Trump’s crisis bumbling might have done politically mortal damage

(Photo by Drew Angerer/Getty Images)

Donald Trump has proved to be one of the nation’s most remarkable political survivors. Concerns over his boorishness, bullying, bravado all have washed away as his base of supporters continue to hang with him.

Now comes this, the pandemic that has swept around Earth and has killed dozens of Americans while infecting thousands more.

Trump’s response has been, well, let’s just say it’s been as un-presidential as one can imagine. The difference this time as compared to earlier un-presidential responses is that lives are at stake.

Is this the turning point, the tipping point that Trump so far — until right now — has managed to avoid?

I am not going to make any predictions. I mean, this individual has proven me wrong countless times ever since he declared his presidential candidacy in 2015; my goodness, it seems like a dozen lifetimes ago!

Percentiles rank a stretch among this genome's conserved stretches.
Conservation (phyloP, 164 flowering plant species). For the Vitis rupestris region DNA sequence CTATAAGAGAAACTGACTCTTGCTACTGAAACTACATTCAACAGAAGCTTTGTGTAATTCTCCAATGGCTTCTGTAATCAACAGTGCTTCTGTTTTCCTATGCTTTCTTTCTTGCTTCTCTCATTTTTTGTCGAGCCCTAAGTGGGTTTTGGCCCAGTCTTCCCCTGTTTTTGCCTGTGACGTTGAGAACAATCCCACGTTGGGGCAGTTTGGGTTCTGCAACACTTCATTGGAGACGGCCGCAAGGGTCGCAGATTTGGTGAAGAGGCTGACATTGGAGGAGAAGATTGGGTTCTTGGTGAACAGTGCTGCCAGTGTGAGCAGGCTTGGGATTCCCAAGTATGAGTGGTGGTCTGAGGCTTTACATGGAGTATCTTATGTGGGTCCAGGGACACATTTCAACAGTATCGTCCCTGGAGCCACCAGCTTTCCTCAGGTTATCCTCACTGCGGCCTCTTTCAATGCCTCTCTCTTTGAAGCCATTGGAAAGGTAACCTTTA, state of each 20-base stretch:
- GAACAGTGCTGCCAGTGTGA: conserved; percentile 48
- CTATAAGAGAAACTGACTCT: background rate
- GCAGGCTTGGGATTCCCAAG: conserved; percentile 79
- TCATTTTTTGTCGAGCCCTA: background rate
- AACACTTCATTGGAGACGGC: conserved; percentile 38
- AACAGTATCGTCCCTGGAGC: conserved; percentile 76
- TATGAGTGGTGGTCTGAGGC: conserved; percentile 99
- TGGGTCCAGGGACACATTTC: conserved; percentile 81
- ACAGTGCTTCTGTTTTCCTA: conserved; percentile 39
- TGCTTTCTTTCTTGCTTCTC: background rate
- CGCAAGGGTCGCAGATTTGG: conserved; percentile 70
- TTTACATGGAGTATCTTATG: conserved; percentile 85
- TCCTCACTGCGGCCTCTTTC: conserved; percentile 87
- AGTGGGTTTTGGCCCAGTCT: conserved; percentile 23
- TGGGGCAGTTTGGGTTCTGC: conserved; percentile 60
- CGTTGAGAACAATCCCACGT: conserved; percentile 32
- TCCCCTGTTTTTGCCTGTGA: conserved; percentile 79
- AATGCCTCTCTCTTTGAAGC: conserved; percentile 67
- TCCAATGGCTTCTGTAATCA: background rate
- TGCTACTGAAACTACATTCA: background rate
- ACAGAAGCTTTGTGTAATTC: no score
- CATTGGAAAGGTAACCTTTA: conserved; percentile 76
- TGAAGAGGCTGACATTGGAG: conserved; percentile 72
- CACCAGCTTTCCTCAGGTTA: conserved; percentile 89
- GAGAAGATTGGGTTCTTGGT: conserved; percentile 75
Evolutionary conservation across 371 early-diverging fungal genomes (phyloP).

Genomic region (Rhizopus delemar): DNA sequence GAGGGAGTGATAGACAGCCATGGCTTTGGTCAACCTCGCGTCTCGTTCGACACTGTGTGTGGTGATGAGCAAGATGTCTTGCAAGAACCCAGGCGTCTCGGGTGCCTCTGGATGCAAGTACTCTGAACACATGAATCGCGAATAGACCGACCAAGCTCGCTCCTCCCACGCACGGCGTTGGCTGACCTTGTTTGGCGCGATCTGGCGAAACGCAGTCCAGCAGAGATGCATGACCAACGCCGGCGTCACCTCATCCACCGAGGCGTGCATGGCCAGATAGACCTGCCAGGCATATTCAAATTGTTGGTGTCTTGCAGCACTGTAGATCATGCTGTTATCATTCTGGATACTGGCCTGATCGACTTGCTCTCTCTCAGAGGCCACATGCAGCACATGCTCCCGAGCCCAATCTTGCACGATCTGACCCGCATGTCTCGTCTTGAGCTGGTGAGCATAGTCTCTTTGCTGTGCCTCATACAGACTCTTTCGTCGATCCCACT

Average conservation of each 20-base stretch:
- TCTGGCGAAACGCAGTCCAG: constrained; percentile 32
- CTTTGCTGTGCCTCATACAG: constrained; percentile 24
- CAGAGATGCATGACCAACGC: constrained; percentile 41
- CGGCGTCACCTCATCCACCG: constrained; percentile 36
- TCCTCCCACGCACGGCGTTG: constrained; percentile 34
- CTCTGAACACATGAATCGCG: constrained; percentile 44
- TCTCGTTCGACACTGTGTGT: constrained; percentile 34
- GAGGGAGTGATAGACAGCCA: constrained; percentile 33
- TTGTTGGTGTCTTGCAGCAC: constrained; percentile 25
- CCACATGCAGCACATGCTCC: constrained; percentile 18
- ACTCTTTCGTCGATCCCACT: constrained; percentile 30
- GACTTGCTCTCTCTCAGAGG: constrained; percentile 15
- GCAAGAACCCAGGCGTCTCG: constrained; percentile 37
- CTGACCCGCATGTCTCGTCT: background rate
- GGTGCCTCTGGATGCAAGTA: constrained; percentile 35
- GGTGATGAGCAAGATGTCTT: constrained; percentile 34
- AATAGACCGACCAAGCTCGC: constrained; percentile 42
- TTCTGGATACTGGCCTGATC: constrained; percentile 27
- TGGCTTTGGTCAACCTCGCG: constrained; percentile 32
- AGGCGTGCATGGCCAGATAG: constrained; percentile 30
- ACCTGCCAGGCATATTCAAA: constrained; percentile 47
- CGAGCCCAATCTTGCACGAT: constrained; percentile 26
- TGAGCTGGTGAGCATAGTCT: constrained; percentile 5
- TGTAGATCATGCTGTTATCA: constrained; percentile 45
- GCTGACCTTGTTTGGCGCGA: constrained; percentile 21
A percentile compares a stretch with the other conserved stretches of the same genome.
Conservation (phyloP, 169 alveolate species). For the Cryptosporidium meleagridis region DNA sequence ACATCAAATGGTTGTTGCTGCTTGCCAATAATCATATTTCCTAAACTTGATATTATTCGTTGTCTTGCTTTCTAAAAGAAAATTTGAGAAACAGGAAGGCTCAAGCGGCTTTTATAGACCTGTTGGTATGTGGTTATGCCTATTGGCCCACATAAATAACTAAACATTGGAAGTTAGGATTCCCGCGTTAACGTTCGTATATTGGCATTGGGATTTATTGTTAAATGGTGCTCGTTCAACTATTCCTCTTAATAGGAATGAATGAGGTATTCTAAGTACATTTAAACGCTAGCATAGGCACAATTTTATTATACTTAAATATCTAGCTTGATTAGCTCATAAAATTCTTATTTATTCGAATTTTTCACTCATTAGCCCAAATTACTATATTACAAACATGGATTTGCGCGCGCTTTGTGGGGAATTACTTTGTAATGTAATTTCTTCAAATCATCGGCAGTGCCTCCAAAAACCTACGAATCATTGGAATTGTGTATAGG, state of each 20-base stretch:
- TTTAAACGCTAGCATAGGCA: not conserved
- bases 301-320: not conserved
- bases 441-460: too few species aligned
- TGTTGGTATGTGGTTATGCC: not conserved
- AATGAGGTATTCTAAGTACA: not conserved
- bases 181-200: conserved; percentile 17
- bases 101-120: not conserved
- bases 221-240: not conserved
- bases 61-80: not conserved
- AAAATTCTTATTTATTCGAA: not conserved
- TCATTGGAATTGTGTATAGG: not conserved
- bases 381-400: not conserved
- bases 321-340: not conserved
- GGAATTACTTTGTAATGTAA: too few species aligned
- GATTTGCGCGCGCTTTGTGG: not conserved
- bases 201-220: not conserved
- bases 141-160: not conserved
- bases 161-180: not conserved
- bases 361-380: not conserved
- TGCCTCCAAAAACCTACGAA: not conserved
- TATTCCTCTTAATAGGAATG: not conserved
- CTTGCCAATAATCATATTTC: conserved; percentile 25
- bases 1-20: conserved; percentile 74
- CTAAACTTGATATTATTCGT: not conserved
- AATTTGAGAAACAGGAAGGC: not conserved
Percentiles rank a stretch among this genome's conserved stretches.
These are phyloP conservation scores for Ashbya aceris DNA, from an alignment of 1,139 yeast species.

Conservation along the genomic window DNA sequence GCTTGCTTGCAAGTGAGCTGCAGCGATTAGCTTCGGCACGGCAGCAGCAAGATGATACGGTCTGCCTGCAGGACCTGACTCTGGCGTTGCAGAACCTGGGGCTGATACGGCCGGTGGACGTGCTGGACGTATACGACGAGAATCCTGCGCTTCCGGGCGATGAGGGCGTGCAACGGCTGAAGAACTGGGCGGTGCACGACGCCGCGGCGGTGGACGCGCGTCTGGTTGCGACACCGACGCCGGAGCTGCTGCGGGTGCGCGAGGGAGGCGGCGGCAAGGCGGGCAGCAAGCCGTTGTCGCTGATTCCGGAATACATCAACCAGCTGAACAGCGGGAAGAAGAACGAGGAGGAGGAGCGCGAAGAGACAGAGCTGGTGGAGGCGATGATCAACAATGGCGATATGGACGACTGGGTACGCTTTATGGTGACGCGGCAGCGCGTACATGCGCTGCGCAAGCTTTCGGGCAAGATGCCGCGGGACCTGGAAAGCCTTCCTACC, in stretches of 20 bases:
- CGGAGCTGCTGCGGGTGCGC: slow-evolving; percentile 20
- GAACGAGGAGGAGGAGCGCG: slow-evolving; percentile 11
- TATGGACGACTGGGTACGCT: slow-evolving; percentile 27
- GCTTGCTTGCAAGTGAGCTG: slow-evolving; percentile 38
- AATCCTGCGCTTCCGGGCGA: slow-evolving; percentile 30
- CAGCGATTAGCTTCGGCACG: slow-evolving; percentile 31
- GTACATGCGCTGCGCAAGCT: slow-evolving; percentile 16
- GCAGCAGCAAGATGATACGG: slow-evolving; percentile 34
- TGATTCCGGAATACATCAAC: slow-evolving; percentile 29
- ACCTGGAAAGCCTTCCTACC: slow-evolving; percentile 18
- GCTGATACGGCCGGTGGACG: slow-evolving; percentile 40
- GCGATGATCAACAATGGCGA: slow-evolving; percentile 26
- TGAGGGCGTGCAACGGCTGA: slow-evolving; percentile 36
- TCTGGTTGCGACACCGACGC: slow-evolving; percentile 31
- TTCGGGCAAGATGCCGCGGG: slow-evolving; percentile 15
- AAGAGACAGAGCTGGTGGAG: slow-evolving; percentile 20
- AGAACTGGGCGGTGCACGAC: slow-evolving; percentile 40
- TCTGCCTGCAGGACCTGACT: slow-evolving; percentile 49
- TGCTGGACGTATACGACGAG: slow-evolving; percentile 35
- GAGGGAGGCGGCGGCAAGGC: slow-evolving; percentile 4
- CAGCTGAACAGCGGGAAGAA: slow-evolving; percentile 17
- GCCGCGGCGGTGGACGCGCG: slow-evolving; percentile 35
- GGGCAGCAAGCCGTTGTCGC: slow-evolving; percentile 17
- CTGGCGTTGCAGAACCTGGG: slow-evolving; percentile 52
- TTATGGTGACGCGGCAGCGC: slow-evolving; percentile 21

The current president of the United States has acted time and again since the coronavirus became a household term as if his main concern centers on his re-election. At what cost? His downplaying of the pandemic’s severity while at the same time medical and scientific experts say precisely the opposite tell us all a tale of presidential incompetence.

That is precisely the kind of ineptitude that many of us saw coming. Thus, it does not surprise many of us that Donald Trump has continued to fail this fundamental test of leadership.

The Liar in Chief worries that a cruise ship docking in California will drive up the numbers of infected Americans. He likes the numbers of stricken Americans “where they are.” He continues to boast about the economy while trillions of dollars in Americans’ retirement investments are being flushed away.

Donald Trump is masquerading as president.

I take no pleasure in any of this, given the impact this crisis is having on my life and that lives of my loved ones. However, we well might be witnessing the dousing of a political career that had no business igniting in the first place.